As the number of people online increases, so does the amount of criminally minded individuals using the Web. This includes psychopathic individuals aware that this may be a fruitful environment for victimizing others. Individuals motivated to lie do worse when they are face-to-face with a potential victim. Recent research illustrated that computer-mediated environments, such as text-based chatrooms, enhance the ability of liars to get away with their lies.10
To facilitate the
an individual as a
psychopath, it is
important to collect
as much language
Despite the difficulties presented by Internet exchanges, several opportunities exist. The majority of online communication is text based, which means that unlike face-to-face contact, online interactions leave a record of the actual words. For example, the Long Island Serial Killer used a Web site to attract his victims and communicate with them. The language from these interactions gave law enforcement officers an advantage when assessing the motivations and needs of the perpetrator. Words provide a window into the minds of criminals, helping to determine whether they fit any particular personality profile, such as psychopathy.
Considering some of the unique aspects of psychopathic language, it might be possible to detect the psychopath in online environments where information is exclusively text based. To catch a psychopath in this context, law enforcement agencies need to be aware of the subtleties of their deceptive communication styles. Overall, there is a need for further scientific research on the language of psychopaths and training in statement analysis and deception detection techniques.
1 S. Porter, L. ten Brinke, and K. Wilson, “Crime Profiles and Conditional Release Performance of Psychopathic and Nonpsychopathic Sexual Offenders,” Legal and Criminological Psychology 14, no. 1 (February 2009): 109-118.
2 Convicted Killer Paul Bernardo Interview on Elizabeth Bain, released for public viewing June 10, 2008,
3 Y. Tausczik and J.W. Pennebaker, “The Psychological Meaning of Words: LIWC and Computerized Text Analysis Methods,” Journal of Language and Social Psychology 29, no. 1 (2010): 24-54.
4 Tausczik and Pennebaker.
5 S. Porter and M. Woodworth, “I’m Sorry I Did It ... But He Started It: A Comparison of the Official and Self-Reported Homicide Descriptions of Psychopaths and Nonpsychopaths,” Law and Human Behavior 31, no. 1 (2007): 91-107.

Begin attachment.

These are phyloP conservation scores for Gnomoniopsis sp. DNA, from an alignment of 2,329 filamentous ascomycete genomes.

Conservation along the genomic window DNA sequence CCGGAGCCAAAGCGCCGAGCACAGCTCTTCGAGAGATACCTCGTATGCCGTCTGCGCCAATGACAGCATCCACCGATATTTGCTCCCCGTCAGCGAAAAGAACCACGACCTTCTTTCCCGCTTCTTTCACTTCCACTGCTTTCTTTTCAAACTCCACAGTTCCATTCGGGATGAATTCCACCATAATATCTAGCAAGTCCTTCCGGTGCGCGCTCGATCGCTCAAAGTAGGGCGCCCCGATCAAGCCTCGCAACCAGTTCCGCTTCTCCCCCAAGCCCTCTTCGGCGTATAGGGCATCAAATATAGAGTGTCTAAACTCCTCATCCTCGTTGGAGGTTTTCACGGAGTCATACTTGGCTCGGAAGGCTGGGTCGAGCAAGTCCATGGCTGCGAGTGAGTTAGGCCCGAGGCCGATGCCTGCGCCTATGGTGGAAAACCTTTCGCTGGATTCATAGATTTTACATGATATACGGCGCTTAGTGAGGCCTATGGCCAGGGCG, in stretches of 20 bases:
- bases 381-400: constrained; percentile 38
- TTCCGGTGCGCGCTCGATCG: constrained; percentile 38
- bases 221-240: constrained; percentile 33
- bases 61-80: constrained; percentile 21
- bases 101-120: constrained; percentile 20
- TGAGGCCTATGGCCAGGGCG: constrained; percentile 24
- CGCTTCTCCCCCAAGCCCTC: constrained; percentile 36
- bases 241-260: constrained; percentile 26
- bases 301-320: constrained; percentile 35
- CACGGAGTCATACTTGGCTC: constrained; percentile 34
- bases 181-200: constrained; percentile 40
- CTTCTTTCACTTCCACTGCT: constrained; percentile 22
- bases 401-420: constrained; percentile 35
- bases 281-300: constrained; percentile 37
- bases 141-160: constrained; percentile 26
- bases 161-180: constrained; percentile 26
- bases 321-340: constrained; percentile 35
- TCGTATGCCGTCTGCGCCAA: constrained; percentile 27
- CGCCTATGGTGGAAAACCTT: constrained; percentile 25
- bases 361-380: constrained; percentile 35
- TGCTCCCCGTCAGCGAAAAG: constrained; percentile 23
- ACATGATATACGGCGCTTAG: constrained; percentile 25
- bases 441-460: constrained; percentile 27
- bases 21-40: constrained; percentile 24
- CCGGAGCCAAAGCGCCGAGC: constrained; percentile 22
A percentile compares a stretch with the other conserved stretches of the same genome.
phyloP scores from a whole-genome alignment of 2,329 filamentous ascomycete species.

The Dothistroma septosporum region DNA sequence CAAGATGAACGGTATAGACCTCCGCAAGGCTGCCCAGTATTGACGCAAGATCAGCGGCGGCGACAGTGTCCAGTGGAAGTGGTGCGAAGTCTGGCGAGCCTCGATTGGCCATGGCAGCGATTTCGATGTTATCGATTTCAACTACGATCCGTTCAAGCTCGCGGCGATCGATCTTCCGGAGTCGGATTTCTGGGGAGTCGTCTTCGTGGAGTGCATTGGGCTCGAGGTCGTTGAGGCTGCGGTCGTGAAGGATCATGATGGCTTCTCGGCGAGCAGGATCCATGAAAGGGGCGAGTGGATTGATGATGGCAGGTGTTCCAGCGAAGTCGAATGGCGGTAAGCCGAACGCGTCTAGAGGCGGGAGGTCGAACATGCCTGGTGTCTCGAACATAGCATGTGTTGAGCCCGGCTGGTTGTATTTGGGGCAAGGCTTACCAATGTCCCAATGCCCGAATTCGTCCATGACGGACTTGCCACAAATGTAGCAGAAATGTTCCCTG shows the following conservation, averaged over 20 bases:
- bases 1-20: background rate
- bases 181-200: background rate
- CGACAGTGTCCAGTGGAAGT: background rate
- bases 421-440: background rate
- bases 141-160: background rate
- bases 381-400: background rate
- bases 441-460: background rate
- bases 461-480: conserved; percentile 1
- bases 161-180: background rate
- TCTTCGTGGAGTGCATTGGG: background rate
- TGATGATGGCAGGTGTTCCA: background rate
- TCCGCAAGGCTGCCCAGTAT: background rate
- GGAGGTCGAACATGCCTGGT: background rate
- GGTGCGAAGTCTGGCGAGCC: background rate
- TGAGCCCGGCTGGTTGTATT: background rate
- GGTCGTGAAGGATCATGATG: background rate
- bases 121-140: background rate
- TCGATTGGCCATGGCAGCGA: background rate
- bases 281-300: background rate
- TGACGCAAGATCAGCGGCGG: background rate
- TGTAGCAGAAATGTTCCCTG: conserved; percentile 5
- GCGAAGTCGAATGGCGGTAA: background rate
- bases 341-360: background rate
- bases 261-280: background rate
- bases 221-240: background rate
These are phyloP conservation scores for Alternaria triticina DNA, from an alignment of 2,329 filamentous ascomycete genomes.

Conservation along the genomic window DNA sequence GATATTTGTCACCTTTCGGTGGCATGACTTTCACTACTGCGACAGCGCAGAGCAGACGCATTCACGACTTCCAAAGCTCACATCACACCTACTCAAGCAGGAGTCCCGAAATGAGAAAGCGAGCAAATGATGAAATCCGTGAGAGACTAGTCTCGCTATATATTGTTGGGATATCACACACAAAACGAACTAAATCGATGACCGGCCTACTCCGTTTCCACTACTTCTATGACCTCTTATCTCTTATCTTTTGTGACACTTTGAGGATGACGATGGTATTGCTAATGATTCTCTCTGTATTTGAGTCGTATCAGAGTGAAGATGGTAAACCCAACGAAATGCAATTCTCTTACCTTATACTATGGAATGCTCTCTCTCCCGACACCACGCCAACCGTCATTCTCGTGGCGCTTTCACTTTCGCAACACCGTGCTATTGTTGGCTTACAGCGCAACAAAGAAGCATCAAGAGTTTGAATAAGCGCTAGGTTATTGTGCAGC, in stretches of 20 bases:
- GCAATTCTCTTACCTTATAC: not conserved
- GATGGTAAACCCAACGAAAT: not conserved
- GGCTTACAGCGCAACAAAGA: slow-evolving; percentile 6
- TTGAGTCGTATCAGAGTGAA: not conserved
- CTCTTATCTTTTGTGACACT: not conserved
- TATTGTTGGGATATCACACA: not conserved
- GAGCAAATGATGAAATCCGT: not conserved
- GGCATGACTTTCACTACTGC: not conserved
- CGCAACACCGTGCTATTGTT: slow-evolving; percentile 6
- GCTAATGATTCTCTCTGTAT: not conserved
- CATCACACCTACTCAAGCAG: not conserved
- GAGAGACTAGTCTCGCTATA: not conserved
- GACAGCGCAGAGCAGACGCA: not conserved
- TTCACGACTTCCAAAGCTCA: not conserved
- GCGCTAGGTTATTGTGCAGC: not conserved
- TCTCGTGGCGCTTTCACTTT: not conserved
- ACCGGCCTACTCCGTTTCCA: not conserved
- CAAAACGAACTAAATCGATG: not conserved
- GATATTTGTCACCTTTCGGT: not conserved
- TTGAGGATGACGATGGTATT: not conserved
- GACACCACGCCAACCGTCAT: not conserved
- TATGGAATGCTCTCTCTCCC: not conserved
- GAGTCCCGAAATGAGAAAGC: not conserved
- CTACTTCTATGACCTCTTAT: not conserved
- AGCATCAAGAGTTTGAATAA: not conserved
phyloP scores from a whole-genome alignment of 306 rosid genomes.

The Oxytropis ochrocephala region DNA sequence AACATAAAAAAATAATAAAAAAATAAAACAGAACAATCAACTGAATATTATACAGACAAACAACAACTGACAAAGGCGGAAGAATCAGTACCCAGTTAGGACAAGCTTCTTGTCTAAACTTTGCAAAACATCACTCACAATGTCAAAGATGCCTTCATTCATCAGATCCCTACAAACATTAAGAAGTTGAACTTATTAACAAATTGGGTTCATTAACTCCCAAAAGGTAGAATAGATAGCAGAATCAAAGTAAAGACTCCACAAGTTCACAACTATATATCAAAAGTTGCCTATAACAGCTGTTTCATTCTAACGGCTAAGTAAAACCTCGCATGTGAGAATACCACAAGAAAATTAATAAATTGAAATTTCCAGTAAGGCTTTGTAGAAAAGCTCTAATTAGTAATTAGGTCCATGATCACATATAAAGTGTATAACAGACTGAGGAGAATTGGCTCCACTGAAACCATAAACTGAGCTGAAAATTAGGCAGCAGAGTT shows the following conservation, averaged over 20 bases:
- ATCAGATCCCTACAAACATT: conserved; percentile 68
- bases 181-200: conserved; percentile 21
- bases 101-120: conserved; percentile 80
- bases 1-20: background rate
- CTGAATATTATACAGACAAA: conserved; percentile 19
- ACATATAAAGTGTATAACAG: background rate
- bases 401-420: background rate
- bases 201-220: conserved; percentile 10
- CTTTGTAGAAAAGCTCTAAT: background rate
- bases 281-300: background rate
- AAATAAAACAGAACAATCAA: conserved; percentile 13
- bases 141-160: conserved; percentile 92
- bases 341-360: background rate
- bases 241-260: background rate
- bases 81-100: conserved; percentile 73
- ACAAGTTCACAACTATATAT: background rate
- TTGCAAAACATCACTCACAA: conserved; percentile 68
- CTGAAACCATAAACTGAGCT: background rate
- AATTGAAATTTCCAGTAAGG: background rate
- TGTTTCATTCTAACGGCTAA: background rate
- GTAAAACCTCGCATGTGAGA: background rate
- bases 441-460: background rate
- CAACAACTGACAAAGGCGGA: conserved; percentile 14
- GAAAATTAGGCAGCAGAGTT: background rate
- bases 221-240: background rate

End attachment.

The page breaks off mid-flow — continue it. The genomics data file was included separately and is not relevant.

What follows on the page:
6 C.A. Brinkley, J.P. Newman, T.J. Harpur, and M.M. Johnson, “Cohesion in Texts Produced by Psychopathic and Nonpsychopathic Criminal Inmates,” Personality and Individual Differences 26 (1999): 873-885.
7 S. Porter, L. ten Brinke, A. Baker, and B. Wallace, “Would I Lie to You? ‘Leakage’ in Deceptive Facial Expressions Relates to Psychopathy and Emotional Intelligence,” Personality and Individual Differences 51, no. 2 (2011):133-137.
8 J. Hancock, M.T. Woodworth, and S. Porter, “Hungry Like the Wolf: A Word Pattern Analysis of the Language of Psychopaths,” Legal and Criminological Psychology, http://onlinelibrary.wiley.com/doi/1...1.02025.x/full
9 M.T. Woodworth and S. Porter, “In Cold Blood: Characteristics of Criminal Homicides as a Function of Psychopathy, Journal of Abnormal Psychology 111, no. 3 (2002): 436-445.
10 J.T. Hancock, M.T. Woodworth, and S. Goorha, “See No Evil: The Effect of Communication Medium and Motivation on Deception Detection,” Group Decision and Negotiation 19 (2010): 327-343.
About the Authors
Dr. Woodworth is a registered psychologist and an associate professor at the University of British Columbia, Okanagan.
Dr. Hancock is an associate professor at Cornell University in Ithaca, New York.
Dr. Porter is a professor of psychology and the founding director of the Centre for the Advancement of Psychological Science and Law (CAPSL) at the University of British Columbia, Okanangan.
Dr. Hare is a professor of psychology at the University of British Columbia, Vancouver, and a psychopathy researcher.
Dr. Logan, a retired staff sergeant with the Royal Canadian Mounted Police and a psychologist, provides forensic behavioral consultation and training for the law enforcement and criminal justice communities.
Dr. O’Toole has served with the FBI’s Behavioral Analysis Unit and is a private forensic behavioral consultant and an instructor at the FBI Academy.
Dr. Smith, a retired special agent with the FBI’s Behavioral Science Unit, is a consultant on criminal and corporate psychopathy for intelligence- and security-related government and law enforcement agencies.